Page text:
Squared up and standing tall: MN House by Arkisens
The MN House by Arkisens stands tall and brooding for good reason
August 14, 2017
Written by Kitkat Torres and Miguel R. Llona
Photographed by John Ocampo of Studio 100
Windows of different sizes, seemingly placed randomly over the dark concrete façade like pixels, offer small glimpses of the spaces concealed inside. As if its intriguing appearance isn’t enough to attract attention, the three-storey black box is elevated almost three meters from the ground. The elevation of MN House, however, isn’t to make it stand out from its neighbors. The subdivision that the house is in is near a creek that overflows during heavy rain. In 2009, when Typhoon Ondoy dumped a month’s worth of rain in just nine hourson Luzon, floodwaters rose up to seven feet high within the subdivision.
The trauma of Ondoy was still fresh in the client’s mind when he approached Arkisens to design his home after acquiring a 200-square meter piece of land adjacent to his 700-square meter property. He wanted his old house demolished, and replaced with a flood-proof compound for two households—his and his parents.
Completed late 2015, the MN House, or Phase 1 of the project, is built on the newly acquired lot. Phase 2 will see a new house constructed for his parents and younger siblings on the original property. “Although Phase 1 speaks the same architectural language as Phase 2, we wanted the two to have a sense of visual distinction and material contrast,” says Chok Manalo, one of the partners of Arkisens.
The MN House has an industrial and minimalist aesthetic, its form a response to the challenges of the site, and the client’s requirements. Arkisens painted the rough concrete exterior black, making it “disappear” amidst the sea of beige and brown structures surrounding it. “The owner sees it as some sort of rebellion against the typical houses in the village,” says Manalo. Rough concrete plaster will be used for the Phase 2 house as well. The exterior will be coated in white paint and portions of the façade clad in wood, with the intent of creating a clear visual distinction between the two houses.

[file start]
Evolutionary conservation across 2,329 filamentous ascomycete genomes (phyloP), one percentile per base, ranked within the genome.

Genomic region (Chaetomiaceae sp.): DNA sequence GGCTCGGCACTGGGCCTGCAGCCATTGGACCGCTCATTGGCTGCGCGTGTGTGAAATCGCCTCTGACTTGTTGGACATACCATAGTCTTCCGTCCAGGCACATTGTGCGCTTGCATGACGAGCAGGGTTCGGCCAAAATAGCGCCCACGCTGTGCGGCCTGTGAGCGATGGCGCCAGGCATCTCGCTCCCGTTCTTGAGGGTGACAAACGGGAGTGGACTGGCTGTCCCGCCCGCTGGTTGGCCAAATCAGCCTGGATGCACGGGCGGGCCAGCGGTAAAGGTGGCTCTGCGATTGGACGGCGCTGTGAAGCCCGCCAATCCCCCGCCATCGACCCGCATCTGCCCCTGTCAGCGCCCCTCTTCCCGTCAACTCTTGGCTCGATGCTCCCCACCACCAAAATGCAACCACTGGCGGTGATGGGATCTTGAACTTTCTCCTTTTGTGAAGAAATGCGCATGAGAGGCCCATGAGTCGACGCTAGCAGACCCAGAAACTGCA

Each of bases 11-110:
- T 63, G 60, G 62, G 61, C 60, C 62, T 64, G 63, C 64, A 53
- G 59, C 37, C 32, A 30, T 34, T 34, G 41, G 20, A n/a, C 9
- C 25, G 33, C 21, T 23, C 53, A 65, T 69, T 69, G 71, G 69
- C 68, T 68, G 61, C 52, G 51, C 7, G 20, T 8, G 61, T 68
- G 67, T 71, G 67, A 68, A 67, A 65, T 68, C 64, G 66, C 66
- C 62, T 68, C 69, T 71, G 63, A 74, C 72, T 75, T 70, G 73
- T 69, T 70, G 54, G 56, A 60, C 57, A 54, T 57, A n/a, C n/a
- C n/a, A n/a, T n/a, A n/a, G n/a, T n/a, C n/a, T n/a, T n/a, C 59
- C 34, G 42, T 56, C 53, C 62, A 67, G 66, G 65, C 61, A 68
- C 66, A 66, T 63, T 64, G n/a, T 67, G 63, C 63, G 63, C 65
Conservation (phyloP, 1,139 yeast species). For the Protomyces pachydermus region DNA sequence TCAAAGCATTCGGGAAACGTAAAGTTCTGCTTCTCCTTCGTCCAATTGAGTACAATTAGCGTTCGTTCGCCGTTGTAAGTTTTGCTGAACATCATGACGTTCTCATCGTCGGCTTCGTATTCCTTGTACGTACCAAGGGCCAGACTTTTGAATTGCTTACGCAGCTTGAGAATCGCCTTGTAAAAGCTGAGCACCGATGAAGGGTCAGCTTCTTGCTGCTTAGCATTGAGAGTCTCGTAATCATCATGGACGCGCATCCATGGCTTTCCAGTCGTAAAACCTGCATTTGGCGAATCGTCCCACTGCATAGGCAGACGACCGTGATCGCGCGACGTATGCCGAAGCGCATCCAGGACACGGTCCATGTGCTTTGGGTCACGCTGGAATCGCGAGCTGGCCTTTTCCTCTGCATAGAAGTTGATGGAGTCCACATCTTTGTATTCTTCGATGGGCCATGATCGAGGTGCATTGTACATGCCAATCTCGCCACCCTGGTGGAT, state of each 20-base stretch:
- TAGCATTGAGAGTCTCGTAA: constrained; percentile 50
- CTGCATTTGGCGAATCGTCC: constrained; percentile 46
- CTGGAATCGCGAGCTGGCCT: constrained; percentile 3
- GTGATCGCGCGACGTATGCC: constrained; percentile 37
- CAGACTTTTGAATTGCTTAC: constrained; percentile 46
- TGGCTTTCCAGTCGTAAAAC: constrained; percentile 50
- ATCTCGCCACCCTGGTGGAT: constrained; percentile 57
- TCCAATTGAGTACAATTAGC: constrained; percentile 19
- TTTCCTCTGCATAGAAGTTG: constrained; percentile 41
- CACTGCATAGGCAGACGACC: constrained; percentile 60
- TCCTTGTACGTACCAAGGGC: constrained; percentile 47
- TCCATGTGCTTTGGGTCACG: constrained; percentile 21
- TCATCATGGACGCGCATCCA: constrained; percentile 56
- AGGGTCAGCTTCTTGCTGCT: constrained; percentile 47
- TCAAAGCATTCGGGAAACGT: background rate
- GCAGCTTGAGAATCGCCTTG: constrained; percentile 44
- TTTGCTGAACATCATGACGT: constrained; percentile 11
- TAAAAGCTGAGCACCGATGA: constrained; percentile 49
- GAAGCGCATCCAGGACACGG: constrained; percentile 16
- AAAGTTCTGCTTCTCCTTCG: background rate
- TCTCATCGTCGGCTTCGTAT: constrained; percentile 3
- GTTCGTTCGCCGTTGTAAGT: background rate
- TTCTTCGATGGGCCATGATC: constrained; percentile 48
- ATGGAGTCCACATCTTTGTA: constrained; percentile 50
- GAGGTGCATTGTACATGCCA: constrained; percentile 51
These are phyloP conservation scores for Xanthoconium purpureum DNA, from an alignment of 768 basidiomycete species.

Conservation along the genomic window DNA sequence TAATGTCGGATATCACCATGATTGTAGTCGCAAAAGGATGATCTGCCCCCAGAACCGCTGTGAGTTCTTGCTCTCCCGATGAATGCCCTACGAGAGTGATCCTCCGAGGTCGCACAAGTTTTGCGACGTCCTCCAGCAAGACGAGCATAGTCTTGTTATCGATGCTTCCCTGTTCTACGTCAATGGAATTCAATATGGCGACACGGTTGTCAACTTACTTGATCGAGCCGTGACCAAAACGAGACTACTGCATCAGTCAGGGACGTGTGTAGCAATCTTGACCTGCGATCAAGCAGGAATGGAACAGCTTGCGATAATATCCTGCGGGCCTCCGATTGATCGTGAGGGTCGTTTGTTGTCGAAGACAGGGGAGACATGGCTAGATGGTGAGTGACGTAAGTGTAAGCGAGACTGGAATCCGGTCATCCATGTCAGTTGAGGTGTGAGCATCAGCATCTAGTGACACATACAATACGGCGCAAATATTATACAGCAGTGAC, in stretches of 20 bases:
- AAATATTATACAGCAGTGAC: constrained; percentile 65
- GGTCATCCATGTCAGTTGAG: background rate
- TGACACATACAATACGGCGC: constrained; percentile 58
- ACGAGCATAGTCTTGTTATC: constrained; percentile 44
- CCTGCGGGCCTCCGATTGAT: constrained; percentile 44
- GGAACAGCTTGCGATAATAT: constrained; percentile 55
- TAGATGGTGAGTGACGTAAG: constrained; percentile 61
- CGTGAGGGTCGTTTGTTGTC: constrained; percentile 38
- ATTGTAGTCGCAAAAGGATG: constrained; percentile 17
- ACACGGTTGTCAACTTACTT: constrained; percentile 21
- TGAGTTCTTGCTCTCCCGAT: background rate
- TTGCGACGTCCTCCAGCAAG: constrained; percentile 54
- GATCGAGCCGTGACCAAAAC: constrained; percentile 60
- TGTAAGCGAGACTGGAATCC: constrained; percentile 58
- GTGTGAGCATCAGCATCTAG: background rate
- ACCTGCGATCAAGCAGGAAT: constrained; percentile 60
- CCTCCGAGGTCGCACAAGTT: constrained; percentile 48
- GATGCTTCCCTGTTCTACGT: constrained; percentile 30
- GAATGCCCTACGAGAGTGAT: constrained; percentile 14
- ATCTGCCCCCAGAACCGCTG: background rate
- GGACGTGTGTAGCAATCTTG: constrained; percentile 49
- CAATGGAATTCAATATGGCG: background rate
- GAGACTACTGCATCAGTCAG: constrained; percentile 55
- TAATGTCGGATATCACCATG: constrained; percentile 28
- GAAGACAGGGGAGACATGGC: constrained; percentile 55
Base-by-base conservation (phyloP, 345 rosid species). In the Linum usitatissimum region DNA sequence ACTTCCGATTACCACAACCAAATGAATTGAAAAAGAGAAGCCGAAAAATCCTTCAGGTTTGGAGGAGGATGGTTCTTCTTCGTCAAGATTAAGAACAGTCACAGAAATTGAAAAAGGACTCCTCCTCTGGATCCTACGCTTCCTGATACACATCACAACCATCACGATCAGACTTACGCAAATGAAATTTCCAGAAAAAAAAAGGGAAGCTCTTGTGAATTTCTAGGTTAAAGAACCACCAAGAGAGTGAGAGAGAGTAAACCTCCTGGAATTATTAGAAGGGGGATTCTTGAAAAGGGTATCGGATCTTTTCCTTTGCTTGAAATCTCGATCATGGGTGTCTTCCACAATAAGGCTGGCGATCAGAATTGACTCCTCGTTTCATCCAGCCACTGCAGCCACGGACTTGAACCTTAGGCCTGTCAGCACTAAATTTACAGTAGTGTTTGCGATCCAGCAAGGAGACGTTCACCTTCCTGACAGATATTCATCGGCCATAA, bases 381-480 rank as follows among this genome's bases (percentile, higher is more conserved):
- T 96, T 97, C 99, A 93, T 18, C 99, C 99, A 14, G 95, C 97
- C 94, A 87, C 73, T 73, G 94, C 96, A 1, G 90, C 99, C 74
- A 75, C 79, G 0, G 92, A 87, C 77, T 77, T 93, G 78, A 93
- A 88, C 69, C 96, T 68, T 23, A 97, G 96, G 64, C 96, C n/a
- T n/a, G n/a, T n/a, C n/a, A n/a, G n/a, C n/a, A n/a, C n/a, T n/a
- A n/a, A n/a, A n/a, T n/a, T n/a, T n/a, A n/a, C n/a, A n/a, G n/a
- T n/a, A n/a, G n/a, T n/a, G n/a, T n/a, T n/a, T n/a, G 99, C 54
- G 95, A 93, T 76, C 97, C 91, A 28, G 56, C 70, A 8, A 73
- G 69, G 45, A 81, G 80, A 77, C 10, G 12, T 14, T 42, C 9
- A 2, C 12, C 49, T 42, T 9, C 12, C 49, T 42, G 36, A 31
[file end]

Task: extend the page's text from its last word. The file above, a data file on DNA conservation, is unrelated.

The choice of black for the MN House, a color known to absorb heat, compounds the lot’s disadvantageous orientation to the southwest. Since the sun shines directly on the façade in the afternoon, the layout of the interior spaces required thinking so that they wouldn’t be oven-hot. This meant situating all the bedrooms away from the southwest side, and placing the stairwell in between.
Extensive glazing on the front façade would have made the house even hotter, but Arkisens didn’t want to cover the façade completely with concrete. Natural light still had to come in so they cut small windows, which now give the house its pixelized appearance from outside. The use of low-e glass lessens heat gain, but the stairwell remains the warmest part of the house (in the afternoons, the metal handrail is hot to touch). Only windows that are easily within reach are operable. Those at the highest portion of the stairwell are inoperable, which is a shame as these would ideally function as outlets for hot air rising. There is an exhaust fan in one corner of the third floor hallway, but it is no match for the volume it is supposed to serve. A direct source of cool air from below is also needed to help push hot air up and out.